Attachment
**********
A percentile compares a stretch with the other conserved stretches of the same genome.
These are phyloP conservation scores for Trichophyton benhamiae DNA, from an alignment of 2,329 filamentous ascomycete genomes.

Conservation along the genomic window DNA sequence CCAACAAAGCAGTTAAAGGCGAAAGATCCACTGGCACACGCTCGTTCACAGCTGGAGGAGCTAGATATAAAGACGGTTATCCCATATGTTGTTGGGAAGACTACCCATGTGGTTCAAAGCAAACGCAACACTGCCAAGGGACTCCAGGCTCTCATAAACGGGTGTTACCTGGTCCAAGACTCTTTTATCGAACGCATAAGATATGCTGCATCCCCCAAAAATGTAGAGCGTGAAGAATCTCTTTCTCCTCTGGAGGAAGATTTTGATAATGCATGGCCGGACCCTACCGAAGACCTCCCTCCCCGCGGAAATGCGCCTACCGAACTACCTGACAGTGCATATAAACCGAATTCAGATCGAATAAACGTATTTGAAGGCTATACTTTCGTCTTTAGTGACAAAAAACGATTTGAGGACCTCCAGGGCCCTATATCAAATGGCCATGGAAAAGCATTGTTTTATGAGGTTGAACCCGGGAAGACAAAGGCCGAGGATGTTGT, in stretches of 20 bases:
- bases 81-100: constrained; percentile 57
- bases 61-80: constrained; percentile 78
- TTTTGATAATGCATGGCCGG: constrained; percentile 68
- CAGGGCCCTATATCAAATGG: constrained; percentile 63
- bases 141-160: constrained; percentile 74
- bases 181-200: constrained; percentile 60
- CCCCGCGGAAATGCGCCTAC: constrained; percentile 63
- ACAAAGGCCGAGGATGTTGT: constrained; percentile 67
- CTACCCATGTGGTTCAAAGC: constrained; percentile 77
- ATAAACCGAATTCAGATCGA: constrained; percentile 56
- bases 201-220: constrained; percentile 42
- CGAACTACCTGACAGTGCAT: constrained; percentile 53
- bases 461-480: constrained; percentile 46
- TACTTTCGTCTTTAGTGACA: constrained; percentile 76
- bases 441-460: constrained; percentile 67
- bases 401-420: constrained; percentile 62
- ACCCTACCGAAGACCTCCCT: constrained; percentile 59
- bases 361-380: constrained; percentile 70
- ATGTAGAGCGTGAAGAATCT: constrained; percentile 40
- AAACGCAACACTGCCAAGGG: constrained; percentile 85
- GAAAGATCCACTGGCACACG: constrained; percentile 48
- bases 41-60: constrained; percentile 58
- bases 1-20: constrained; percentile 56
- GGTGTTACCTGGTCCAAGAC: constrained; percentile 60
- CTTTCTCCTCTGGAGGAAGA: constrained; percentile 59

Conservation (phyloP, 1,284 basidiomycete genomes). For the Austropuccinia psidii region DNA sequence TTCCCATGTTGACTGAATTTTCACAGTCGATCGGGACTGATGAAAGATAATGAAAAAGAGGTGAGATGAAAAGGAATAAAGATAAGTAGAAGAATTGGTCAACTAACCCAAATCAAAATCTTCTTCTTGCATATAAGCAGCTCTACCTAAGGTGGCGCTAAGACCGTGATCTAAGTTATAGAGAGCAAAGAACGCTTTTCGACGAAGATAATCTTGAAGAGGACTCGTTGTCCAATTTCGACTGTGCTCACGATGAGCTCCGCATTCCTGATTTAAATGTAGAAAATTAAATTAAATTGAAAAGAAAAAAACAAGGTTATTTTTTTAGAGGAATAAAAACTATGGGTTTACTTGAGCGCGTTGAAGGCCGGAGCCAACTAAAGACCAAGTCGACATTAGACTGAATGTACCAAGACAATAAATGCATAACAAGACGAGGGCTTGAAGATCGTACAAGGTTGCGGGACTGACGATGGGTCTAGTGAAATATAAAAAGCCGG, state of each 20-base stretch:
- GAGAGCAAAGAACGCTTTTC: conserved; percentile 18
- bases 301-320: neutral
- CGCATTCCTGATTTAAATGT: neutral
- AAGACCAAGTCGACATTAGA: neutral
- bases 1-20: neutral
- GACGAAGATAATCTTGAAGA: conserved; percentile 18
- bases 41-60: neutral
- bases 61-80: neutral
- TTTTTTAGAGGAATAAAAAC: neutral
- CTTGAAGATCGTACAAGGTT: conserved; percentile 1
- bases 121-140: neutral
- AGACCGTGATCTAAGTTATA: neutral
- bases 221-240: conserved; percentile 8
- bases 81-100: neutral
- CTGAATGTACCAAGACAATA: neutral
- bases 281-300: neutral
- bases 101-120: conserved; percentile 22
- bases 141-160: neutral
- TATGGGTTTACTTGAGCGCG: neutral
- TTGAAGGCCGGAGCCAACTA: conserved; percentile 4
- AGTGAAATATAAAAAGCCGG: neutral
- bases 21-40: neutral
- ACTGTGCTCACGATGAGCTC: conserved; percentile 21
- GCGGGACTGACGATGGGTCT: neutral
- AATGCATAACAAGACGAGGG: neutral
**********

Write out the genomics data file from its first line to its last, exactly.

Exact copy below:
A percentile compares a stretch with the other conserved stretches of the same genome.
These are phyloP conservation scores for Trichophyton benhamiae DNA, from an alignment of 2,329 filamentous ascomycete genomes.

Conservation along the genomic window DNA sequence CCAACAAAGCAGTTAAAGGCGAAAGATCCACTGGCACACGCTCGTTCACAGCTGGAGGAGCTAGATATAAAGACGGTTATCCCATATGTTGTTGGGAAGACTACCCATGTGGTTCAAAGCAAACGCAACACTGCCAAGGGACTCCAGGCTCTCATAAACGGGTGTTACCTGGTCCAAGACTCTTTTATCGAACGCATAAGATATGCTGCATCCCCCAAAAATGTAGAGCGTGAAGAATCTCTTTCTCCTCTGGAGGAAGATTTTGATAATGCATGGCCGGACCCTACCGAAGACCTCCCTCCCCGCGGAAATGCGCCTACCGAACTACCTGACAGTGCATATAAACCGAATTCAGATCGAATAAACGTATTTGAAGGCTATACTTTCGTCTTTAGTGACAAAAAACGATTTGAGGACCTCCAGGGCCCTATATCAAATGGCCATGGAAAAGCATTGTTTTATGAGGTTGAACCCGGGAAGACAAAGGCCGAGGATGTTGT, in stretches of 20 bases:
- bases 81-100: constrained; percentile 57
- bases 61-80: constrained; percentile 78
- TTTTGATAATGCATGGCCGG: constrained; percentile 68
- CAGGGCCCTATATCAAATGG: constrained; percentile 63
- bases 141-160: constrained; percentile 74
- bases 181-200: constrained; percentile 60
- CCCCGCGGAAATGCGCCTAC: constrained; percentile 63
- ACAAAGGCCGAGGATGTTGT: constrained; percentile 67
- CTACCCATGTGGTTCAAAGC: constrained; percentile 77
- ATAAACCGAATTCAGATCGA: constrained; percentile 56
- bases 201-220: constrained; percentile 42
- CGAACTACCTGACAGTGCAT: constrained; percentile 53
- bases 461-480: constrained; percentile 46
- TACTTTCGTCTTTAGTGACA: constrained; percentile 76
- bases 441-460: constrained; percentile 67
- bases 401-420: constrained; percentile 62
- ACCCTACCGAAGACCTCCCT: constrained; percentile 59
- bases 361-380: constrained; percentile 70
- ATGTAGAGCGTGAAGAATCT: constrained; percentile 40
- AAACGCAACACTGCCAAGGG: constrained; percentile 85
- GAAAGATCCACTGGCACACG: constrained; percentile 48
- bases 41-60: constrained; percentile 58
- bases 1-20: constrained; percentile 56
- GGTGTTACCTGGTCCAAGAC: constrained; percentile 60
- CTTTCTCCTCTGGAGGAAGA: constrained; percentile 59

Conservation (phyloP, 1,284 basidiomycete genomes). For the Austropuccinia psidii region DNA sequence TTCCCATGTTGACTGAATTTTCACAGTCGATCGGGACTGATGAAAGATAATGAAAAAGAGGTGAGATGAAAAGGAATAAAGATAAGTAGAAGAATTGGTCAACTAACCCAAATCAAAATCTTCTTCTTGCATATAAGCAGCTCTACCTAAGGTGGCGCTAAGACCGTGATCTAAGTTATAGAGAGCAAAGAACGCTTTTCGACGAAGATAATCTTGAAGAGGACTCGTTGTCCAATTTCGACTGTGCTCACGATGAGCTCCGCATTCCTGATTTAAATGTAGAAAATTAAATTAAATTGAAAAGAAAAAAACAAGGTTATTTTTTTAGAGGAATAAAAACTATGGGTTTACTTGAGCGCGTTGAAGGCCGGAGCCAACTAAAGACCAAGTCGACATTAGACTGAATGTACCAAGACAATAAATGCATAACAAGACGAGGGCTTGAAGATCGTACAAGGTTGCGGGACTGACGATGGGTCTAGTGAAATATAAAAAGCCGG, state of each 20-base stretch:
- GAGAGCAAAGAACGCTTTTC: conserved; percentile 18
- bases 301-320: neutral
- CGCATTCCTGATTTAAATGT: neutral
- AAGACCAAGTCGACATTAGA: neutral
- bases 1-20: neutral
- GACGAAGATAATCTTGAAGA: conserved; percentile 18
- bases 41-60: neutral
- bases 61-80: neutral
- TTTTTTAGAGGAATAAAAAC: neutral
- CTTGAAGATCGTACAAGGTT: conserved; percentile 1
- bases 121-140: neutral
- AGACCGTGATCTAAGTTATA: neutral
- bases 221-240: conserved; percentile 8
- bases 81-100: neutral
- CTGAATGTACCAAGACAATA: neutral
- bases 281-300: neutral
- bases 101-120: conserved; percentile 22
- bases 141-160: neutral
- TATGGGTTTACTTGAGCGCG: neutral
- TTGAAGGCCGGAGCCAACTA: conserved; percentile 4
- AGTGAAATATAAAAAGCCGG: neutral
- bases 21-40: neutral
- ACTGTGCTCACGATGAGCTC: conserved; percentile 21
- GCGGGACTGACGATGGGTCT: neutral
- AATGCATAACAAGACGAGGG: neutral